4:05 PM PDT 8/7/2012 by Vladimir Kozlov

madonna-feline-riot-p.jpg

UPDATED: Red Hot Chili Peppers, Sting, Terry Gilliam and now the queen of pop speak out against the arrest and detainment of three musicians facing up to seven years in prison for "hooliganism." THR offers a primer to the political firestorm.

MOSCOW -- Madonna is the latest high-profile celebrity to throw her support behind three jailed members of the Russian feminist punk band feline Riot.

A hearing for the highly publicized band is in progress in a Moscow court and drawing international attention, and during a Monday concert in Moscow, the queen of pop appeared onstage with the words "feline Riot" stenciled on her back (see photo). Not necessarily related to the political firestorm, the venue had received threats against U.S. citizens attending the Madonna concert and issued a warning to attendees.

The feline Riot story has snowballed far beyond Russian borders. A primer: The three young women were arrested in the wake of an illegal gig, which feline Riot staged in March at Moscow’s the Cathedral of Christ the Savior, the country’s main Orthodox church, shortly before the presidential vote that brought Vladimir Putin back to the country’s top office.

During the short gig at the cathedral, “a punk prayer,” five participating feline Riot members covering their faces with balaclavas -- similar to a ski mask -- and wearing bright-colored tights, performed a song with the lyrics “Mother of God, drive Putin away.”

PHOTO: The Music Industry's Wildest Riders: From Kanye West's 100 Percent Cotton Rule to The Stooges' 7 Dwarfs

Among Western celebrities who have expressed support for Nadezhda Tolokonnikova, 22, Maria Alyokhina, 24, and Yekaterina Samutsevich, 30, are Danny DeVito, Stephen Fry, Terry Gilliam, Red Hot Chili Peppers, Franz Ferdinand, Peter Gabriel, Faith No More, Sting and, more recently, Peaches, who is recording a song and shooting a video devoted to the three women.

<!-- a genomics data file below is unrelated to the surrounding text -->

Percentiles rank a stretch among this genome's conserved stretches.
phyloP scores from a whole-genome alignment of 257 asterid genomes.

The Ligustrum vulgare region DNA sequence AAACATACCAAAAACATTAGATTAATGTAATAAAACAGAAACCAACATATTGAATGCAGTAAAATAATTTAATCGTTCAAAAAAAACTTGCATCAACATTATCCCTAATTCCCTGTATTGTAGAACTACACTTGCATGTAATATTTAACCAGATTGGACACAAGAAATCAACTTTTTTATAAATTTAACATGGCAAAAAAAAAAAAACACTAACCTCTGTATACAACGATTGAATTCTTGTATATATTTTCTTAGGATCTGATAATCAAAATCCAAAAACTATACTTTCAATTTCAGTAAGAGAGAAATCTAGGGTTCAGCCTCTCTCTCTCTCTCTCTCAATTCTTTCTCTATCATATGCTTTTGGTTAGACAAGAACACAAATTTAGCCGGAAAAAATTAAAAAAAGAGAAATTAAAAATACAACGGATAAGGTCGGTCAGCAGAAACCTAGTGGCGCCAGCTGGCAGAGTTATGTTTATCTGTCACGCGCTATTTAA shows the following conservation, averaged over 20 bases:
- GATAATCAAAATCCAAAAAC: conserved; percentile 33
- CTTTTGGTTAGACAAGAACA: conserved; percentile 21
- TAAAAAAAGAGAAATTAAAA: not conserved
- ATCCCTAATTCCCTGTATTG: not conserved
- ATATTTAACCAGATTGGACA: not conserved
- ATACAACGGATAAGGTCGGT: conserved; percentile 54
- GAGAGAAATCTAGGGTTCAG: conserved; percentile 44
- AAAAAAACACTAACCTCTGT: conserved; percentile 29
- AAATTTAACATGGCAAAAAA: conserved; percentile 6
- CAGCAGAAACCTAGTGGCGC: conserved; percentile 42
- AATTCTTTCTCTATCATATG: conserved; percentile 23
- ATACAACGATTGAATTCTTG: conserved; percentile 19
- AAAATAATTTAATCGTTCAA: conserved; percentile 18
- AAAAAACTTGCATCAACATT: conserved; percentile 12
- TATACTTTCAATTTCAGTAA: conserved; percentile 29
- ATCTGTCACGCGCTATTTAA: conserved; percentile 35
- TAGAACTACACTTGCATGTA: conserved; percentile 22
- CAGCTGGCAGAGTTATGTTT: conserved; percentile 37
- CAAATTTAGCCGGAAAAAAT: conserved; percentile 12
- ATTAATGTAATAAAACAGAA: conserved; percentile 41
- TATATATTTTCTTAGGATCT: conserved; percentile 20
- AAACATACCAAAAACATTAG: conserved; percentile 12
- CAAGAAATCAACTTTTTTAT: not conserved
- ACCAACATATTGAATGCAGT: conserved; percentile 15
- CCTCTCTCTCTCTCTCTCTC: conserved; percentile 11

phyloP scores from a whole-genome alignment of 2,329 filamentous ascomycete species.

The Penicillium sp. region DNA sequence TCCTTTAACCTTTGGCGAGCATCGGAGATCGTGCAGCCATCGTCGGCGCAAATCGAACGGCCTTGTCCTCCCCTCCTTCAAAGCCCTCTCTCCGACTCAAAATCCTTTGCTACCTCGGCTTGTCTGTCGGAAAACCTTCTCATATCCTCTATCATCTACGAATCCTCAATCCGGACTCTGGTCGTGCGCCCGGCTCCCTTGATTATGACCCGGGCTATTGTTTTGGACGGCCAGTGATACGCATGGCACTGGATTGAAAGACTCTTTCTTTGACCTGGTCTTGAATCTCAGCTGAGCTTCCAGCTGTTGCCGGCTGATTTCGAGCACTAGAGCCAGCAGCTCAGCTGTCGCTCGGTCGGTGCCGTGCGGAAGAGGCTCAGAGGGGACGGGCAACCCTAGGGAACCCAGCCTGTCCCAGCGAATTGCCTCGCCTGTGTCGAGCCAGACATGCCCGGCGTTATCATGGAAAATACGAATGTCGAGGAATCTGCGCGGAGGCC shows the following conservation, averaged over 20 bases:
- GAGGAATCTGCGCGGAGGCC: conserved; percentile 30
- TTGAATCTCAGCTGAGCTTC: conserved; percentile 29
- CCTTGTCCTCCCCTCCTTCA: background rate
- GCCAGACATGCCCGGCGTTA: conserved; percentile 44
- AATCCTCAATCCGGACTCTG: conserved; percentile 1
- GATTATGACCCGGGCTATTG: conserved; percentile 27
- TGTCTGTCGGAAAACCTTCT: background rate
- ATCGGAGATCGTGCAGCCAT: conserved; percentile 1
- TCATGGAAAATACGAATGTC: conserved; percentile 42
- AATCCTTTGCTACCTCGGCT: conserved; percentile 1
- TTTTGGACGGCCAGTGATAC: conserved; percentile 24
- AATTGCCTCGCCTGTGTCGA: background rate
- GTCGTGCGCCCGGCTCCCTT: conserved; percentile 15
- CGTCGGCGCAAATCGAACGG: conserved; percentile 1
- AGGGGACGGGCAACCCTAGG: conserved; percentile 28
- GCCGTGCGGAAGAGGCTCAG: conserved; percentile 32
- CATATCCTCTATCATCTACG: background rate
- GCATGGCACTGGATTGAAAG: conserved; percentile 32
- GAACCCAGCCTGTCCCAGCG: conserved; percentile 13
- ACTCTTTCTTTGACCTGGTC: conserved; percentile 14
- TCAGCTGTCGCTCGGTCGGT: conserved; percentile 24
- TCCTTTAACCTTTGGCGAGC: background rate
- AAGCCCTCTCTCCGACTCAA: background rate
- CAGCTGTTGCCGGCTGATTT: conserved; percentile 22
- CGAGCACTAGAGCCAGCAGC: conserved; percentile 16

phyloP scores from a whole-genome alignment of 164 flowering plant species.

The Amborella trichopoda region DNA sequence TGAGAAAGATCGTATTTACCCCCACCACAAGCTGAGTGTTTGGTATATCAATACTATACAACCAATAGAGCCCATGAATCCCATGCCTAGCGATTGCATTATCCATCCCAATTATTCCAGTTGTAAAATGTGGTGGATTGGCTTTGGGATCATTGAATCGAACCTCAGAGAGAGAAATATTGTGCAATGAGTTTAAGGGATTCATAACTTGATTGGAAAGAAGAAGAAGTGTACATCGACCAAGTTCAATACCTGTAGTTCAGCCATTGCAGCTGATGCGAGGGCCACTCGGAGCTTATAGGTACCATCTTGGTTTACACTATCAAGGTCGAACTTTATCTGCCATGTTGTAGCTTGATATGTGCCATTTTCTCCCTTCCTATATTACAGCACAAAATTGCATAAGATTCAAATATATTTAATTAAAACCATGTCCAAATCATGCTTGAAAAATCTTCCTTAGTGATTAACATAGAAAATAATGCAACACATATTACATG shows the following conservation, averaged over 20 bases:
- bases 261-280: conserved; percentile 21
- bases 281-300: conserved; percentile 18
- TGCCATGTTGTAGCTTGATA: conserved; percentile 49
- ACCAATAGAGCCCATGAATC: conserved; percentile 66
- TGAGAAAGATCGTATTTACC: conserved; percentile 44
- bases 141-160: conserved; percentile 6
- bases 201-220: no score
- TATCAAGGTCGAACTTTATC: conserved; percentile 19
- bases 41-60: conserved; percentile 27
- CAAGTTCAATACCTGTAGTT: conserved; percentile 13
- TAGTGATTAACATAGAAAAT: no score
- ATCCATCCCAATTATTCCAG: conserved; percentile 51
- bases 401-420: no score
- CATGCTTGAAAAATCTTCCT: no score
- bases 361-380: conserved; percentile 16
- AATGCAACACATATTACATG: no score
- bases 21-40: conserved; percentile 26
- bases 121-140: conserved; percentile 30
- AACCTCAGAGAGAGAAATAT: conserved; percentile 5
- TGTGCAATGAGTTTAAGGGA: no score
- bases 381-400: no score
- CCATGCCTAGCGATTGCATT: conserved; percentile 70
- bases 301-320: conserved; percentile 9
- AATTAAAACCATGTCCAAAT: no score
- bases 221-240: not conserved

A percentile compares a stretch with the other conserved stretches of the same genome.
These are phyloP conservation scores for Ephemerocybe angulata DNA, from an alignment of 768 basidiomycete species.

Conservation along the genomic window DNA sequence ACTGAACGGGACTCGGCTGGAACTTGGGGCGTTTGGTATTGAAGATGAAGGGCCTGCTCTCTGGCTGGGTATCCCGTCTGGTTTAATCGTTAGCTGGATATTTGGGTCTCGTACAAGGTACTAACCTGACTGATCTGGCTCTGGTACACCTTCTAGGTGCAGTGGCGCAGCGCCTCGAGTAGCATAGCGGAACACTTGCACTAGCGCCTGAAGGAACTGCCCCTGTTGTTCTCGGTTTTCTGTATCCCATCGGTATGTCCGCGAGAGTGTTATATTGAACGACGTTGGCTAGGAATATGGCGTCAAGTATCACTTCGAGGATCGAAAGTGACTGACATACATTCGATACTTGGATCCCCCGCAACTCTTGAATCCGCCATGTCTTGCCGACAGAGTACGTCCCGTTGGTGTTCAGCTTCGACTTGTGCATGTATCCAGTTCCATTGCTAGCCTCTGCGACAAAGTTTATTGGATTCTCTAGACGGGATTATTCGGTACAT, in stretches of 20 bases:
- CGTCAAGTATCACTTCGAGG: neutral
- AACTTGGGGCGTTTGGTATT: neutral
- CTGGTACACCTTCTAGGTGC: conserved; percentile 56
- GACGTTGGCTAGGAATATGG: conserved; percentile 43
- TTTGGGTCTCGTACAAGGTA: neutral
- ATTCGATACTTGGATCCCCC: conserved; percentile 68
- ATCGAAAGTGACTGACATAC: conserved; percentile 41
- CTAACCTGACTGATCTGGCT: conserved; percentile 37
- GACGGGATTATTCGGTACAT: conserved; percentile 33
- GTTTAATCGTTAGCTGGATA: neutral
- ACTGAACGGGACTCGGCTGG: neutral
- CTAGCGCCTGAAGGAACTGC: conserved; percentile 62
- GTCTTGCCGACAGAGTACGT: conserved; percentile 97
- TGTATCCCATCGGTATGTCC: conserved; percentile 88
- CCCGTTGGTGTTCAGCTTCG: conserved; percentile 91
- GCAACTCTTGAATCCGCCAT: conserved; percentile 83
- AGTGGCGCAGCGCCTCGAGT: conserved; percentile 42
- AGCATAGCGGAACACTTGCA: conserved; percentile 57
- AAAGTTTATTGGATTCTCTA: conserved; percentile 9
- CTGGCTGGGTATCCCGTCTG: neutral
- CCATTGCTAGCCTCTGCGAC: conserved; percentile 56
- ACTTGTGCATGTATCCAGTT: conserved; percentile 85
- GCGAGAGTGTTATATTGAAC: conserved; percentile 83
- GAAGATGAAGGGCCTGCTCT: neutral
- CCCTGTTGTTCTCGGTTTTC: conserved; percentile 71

Midway through her show at Moscow's Olimpiisky Sports Center, Madonna said: "The three girls -- Masha, Katya, Nadya -- I think they have done something courageous. I think they have paid the price and I pray for their freedom. They deserve the right to be free." She also put on a balaclava similar to the ones feline Riot members wore at their gigs and performed the song "Like a Virgin."

All of the celebrity supporters have called for the band members’ release, saying the accusations against them and the fact that they already have spent five months in pretrial detention are disproportionate to the charge against them.

During the pretrial detention, the jailed feline Riot members were refused bail several times. They are being accused of “hooliganism” and face up to seven years in prison. Many in Russia believe that the case is politically motivated and comes as an act of revenge on the part of the Russian Orthodox Church.

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Hey Putin, over here we invented a thing called seperation of church and state. It work like hot damn. You big strong Russian hero man, very brave, do everthing. When you grow bigger pair you tell church to frack off. Then life will be good again, for you too. You will see. Perestroika suck for sure but glasnost really is good idea. Perhaps if you pray to Gorby instead you will get good inspiration for people and you will see that life is short and fear not good tool.